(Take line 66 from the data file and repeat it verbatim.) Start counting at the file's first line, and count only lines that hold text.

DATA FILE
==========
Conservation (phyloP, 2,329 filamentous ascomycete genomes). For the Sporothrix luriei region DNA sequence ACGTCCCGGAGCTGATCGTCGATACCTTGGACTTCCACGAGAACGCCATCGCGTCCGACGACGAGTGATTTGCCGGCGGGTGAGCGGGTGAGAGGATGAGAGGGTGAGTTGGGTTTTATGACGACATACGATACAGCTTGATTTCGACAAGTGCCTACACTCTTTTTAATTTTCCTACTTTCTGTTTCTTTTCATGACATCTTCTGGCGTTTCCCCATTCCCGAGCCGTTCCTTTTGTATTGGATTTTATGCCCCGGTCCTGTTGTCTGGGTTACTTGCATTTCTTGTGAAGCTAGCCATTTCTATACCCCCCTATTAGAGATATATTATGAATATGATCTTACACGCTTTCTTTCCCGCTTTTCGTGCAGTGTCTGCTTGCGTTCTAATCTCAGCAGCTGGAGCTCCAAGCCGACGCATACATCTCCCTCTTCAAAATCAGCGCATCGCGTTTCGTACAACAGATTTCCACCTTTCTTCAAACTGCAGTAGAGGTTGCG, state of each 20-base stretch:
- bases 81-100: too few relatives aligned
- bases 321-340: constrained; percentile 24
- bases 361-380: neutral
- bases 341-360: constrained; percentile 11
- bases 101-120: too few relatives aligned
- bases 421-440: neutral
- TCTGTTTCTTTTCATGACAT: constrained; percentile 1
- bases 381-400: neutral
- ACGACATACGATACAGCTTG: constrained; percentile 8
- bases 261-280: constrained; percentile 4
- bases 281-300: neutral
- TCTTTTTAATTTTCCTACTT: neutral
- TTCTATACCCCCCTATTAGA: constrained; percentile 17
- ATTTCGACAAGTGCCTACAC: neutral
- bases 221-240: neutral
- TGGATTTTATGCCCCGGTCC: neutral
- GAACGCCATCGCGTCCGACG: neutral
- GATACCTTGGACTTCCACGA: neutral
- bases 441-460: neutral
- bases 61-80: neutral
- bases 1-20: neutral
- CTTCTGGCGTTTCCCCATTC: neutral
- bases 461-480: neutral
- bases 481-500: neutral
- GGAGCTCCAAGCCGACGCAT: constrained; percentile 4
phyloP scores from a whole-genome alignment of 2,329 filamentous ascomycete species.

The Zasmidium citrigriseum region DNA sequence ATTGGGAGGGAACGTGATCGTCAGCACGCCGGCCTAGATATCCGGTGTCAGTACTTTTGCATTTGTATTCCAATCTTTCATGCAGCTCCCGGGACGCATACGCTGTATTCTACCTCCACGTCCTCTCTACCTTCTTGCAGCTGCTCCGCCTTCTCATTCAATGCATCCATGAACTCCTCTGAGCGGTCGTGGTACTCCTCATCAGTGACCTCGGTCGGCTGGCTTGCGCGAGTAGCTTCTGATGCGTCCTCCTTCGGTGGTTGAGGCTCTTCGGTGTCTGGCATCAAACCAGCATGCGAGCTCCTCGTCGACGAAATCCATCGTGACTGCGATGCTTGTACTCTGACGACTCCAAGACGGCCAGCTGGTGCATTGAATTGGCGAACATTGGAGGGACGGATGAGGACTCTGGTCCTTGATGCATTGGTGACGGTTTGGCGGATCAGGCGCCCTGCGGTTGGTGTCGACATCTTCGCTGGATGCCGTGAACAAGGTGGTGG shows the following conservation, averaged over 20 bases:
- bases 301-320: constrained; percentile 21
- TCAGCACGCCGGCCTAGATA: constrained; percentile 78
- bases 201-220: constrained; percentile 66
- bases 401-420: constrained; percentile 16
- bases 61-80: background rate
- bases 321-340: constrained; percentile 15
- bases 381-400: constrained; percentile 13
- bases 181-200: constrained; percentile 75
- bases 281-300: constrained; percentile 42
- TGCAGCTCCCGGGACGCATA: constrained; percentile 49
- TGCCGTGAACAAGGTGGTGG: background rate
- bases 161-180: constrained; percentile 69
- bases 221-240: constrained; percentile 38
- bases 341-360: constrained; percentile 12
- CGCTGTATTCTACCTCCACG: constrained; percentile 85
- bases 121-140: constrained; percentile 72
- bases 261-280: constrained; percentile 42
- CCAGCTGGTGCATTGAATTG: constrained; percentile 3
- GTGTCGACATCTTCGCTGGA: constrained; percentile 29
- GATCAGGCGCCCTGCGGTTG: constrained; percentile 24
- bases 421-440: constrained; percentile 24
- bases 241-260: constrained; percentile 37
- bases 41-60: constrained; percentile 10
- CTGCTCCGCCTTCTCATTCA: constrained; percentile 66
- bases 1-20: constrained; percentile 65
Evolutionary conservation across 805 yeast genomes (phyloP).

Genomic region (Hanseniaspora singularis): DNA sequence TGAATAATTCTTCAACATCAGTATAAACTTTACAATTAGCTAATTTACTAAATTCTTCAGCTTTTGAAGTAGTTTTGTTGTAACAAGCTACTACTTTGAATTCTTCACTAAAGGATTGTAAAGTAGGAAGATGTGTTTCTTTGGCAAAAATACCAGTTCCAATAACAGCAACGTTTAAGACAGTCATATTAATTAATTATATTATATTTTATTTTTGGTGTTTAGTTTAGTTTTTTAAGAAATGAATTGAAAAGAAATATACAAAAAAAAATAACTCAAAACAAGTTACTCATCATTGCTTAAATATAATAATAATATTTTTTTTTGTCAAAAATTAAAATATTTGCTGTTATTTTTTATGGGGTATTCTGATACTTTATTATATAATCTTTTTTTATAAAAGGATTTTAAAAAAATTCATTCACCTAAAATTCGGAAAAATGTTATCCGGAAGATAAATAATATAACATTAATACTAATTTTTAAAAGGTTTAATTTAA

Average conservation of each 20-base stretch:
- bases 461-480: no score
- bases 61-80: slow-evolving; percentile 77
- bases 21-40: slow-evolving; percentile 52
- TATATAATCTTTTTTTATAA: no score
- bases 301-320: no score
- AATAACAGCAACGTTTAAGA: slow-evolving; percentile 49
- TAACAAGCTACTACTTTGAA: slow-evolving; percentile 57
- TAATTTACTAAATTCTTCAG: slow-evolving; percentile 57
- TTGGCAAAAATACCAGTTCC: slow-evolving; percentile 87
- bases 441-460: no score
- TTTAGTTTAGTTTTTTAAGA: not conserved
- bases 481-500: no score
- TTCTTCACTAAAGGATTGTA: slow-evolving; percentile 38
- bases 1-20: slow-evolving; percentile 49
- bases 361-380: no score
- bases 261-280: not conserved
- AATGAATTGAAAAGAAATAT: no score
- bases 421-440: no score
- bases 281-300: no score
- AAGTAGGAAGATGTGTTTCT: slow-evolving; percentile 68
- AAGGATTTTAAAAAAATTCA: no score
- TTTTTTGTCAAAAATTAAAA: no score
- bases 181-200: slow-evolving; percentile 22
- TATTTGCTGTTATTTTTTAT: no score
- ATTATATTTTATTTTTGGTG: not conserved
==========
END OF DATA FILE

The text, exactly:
- bases 441-460: no score